I don't know your level of electricity understanding, but there exists quite a bit of information on the difference between AC and DC power. Suffice it to say, you would need some additional circuit to rectify and filter and regulate the 16-24V AC into something between 5V and 12V DC.

Then, there is the issue of the loss of a good power tap while the button is pressed. If you measure the voltage across the contacts of the pushbutton while it is not pressed, you will likely find the full 16V AC or 24V AC, but if you measure those contacts while the button is pressed, you will read 0V AC. This means that tapping off of the pushbutton wires is not a good way to power a device that needs to remain on while reacting to the button press. Whether or not you could tap power off of the solenoid terminals is dependent on the voltage drop across the coil, and still you have the issue to convert the AC to DC at the proper voltage.

If this doorbell is near the ceiling, you will likely find the transformer mounted in the attic space above the ceiling near the doorbell (if there is attic space -- depending on your specific setup). If there is a power outlet in this attic space, you could plug in a good quality AC-DC 5V adapter there to power the Arduino in the attic. The Arduino will need to remain electrically isolated from the doorbell circuit. To detect the pushbutton press, you could use a current transformer measuring the current flow through either of the 16V AC wires coming off of the transformer (measure with one of the the analog inputs of the Arduino), or with an Opto-isolator, with the transmitter connected to the doorbell circuit in a way that delivers a small current (10mA or so normally) to the transmitter side of the opto-isolator, and read the receiver side with a digital input pin on the Arduino.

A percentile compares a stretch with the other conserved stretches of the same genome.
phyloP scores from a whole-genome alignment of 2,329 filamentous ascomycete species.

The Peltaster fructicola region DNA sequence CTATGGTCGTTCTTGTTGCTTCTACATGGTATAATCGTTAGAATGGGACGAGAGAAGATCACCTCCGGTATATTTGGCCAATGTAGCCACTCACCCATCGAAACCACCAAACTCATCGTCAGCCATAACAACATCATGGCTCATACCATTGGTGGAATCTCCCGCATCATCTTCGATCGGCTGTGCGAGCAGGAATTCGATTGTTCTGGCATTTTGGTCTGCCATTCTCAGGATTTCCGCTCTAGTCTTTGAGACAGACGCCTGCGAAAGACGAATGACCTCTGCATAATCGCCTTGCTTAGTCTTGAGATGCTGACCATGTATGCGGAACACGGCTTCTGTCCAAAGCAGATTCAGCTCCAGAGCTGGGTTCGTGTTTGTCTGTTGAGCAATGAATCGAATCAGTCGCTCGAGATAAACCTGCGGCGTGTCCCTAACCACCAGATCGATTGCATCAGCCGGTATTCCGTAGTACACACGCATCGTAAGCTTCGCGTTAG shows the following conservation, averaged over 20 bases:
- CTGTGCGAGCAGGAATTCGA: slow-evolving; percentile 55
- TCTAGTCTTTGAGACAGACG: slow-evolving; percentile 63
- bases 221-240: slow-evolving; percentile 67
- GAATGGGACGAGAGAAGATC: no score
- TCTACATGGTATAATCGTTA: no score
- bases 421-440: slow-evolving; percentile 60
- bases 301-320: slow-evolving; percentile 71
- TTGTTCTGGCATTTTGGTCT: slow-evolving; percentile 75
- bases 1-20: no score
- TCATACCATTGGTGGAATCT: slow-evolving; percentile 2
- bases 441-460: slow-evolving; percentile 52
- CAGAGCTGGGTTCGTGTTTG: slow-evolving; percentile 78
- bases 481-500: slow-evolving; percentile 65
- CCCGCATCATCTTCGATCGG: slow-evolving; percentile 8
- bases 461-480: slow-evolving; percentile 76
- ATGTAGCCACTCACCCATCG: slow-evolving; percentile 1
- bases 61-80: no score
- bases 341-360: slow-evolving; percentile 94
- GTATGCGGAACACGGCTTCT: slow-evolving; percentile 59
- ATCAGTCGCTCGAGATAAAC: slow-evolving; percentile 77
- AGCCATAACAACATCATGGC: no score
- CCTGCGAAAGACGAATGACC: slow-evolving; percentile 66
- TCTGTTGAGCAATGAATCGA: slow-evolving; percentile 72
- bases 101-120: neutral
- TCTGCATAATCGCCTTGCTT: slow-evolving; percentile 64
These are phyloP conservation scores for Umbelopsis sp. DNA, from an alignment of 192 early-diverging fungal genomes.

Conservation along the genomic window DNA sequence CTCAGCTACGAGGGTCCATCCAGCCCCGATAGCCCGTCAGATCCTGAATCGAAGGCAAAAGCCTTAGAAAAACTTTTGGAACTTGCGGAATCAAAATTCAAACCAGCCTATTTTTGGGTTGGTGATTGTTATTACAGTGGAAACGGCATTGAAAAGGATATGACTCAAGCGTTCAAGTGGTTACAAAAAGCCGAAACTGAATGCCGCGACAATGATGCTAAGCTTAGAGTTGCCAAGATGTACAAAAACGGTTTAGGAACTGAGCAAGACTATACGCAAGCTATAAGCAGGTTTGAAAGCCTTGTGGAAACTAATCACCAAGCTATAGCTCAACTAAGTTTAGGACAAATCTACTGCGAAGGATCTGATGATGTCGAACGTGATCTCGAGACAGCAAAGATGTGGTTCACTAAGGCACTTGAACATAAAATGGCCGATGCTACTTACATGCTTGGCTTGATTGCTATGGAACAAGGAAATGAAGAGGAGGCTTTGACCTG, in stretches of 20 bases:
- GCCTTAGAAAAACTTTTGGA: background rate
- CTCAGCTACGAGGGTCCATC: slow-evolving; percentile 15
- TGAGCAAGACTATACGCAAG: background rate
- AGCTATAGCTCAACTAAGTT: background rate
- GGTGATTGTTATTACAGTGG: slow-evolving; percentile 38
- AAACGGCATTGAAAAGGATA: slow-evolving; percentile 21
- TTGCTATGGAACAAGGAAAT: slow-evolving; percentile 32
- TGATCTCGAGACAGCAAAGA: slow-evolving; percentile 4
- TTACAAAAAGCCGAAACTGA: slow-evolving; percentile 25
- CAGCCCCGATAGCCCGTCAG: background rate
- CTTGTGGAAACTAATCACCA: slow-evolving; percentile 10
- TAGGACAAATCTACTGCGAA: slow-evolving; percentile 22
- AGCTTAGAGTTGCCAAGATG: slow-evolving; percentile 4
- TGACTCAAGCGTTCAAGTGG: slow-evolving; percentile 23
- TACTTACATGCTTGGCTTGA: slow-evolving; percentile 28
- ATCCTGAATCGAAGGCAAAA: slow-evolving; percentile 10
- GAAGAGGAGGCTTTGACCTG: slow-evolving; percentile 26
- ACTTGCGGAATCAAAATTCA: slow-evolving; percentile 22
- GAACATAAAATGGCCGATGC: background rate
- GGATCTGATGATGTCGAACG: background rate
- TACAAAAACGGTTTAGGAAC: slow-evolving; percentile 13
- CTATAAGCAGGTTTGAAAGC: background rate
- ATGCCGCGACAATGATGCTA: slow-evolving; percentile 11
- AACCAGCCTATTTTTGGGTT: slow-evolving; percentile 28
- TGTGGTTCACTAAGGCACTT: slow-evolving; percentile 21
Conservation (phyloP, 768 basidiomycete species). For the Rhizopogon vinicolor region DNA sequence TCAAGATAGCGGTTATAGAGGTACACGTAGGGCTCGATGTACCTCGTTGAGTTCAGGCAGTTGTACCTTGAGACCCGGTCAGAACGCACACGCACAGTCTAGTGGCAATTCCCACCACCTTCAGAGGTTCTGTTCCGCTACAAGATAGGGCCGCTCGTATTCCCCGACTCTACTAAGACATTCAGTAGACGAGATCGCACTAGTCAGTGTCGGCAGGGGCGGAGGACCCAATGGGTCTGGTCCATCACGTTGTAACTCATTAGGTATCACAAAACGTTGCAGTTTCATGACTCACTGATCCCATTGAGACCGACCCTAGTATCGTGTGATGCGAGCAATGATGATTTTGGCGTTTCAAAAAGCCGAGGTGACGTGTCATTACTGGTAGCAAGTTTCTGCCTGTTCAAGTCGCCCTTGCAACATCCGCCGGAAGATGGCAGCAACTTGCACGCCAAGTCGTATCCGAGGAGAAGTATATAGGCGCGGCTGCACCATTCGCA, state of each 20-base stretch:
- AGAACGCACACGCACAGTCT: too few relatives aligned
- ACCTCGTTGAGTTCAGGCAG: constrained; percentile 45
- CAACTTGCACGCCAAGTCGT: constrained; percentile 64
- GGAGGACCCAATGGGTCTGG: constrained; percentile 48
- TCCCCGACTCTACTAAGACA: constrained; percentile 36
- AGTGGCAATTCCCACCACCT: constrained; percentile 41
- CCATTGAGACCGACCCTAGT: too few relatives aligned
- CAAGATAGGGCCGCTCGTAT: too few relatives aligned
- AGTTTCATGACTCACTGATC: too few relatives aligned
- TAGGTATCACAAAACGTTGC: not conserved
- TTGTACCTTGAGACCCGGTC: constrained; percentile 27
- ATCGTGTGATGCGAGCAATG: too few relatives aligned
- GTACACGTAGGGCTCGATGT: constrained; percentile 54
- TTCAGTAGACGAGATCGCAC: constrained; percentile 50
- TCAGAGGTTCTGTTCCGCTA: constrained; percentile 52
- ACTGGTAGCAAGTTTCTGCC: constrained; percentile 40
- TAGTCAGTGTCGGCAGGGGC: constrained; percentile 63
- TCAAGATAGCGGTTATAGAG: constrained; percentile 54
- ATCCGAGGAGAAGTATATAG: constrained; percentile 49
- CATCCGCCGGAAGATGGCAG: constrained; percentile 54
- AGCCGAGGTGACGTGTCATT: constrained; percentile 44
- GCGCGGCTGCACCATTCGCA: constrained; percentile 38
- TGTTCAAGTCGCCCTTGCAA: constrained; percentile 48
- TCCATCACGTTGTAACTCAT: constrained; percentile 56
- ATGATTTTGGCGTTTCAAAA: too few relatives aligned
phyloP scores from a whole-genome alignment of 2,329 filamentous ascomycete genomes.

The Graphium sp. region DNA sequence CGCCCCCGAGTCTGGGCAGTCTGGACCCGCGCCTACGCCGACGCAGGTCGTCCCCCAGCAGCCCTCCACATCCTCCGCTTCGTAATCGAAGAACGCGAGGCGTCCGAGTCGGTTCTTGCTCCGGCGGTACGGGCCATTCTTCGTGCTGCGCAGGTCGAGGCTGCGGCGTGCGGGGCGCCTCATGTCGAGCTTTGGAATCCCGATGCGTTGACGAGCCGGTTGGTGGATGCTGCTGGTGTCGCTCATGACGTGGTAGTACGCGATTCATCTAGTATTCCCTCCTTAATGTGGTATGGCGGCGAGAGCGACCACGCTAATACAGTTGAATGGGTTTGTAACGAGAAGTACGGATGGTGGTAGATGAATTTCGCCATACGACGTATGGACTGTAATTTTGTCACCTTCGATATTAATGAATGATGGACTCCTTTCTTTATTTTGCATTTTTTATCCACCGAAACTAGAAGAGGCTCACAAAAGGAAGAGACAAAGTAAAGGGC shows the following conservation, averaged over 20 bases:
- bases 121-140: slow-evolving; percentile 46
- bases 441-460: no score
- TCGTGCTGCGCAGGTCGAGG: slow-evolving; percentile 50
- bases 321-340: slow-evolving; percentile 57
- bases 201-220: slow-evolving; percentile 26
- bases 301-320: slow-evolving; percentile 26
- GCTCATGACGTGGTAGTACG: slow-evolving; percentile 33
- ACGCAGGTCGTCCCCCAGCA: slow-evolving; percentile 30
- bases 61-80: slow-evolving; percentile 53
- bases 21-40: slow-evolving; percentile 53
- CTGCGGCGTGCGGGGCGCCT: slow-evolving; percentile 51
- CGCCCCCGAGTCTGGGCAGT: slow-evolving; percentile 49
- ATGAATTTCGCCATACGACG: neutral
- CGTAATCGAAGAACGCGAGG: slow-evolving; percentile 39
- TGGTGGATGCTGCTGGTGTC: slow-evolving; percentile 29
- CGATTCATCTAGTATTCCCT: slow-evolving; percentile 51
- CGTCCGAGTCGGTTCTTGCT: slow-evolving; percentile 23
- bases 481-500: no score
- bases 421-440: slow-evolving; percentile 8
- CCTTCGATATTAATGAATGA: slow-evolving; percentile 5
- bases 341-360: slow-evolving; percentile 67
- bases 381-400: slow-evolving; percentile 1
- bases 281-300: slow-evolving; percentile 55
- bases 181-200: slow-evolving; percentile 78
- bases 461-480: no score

Unfortunately, interfacing with a doorbell that uses AC power will require some good planning and evaluation of your doorbell system and how much additional circuitry you are willing to apply.

If you aren't careful, working near the transformer can be very dangerous to your life. Working with 16-24V AC will not be as dangerous to your life, but can easily damage the Arduino beyond repair in the flash of an eye. Take great care.


Much as I like Arduinos, it might be easier to just run a wire from your current doorbell to your office and add a 2nd doorbell, or a piezo buzzer that will run on AC. As others have said doorbells in the US are usually powered by AC, and that power is only available while the doorbell is actually ringing. You would need a constant source of power in order to drive your Arduino long enough to connect to a network and send a signal.

You might be able to build a circuit that rectified the AC power to DC and charged a capacitor, then used that capacitor to drive a DC power supply to the Arduino. The capacitor might hold a charge long enough for the Arduino to make a network connection and send a signal, but you'd need a fair amount of electronics knowledge to make that work.

  • 1
    Some of the piezo buzzers I've seen will run with a wide range of voltages, from 6 to 18. You could put a bridge rectifier on the AC in from the doorbell, then a simple voltage divider to drop the voltage from 24V to 12. Alternately you could use a 2:1 transformer to step down the 24VAC to 12VAC, then a bridge rectifier, and then the piezo buzzer.
    – Duncan C
    May 1, 2019 at 0:57

If I could offer a different approach -- to maintain isolation between the doorbell AC and an Arduino, you could have the separately powered Arduino 'listen' for the sound of the gong. A cheap mic feeding an analog input does the trick. Mount it in the same housing to isolate it from household and other noises, or maybe tune it to respond to a narrow range of frequencies.

There are other non-contact, non-wired possibilities too -- sense the motion of the solenoid, or its electrical field, etc.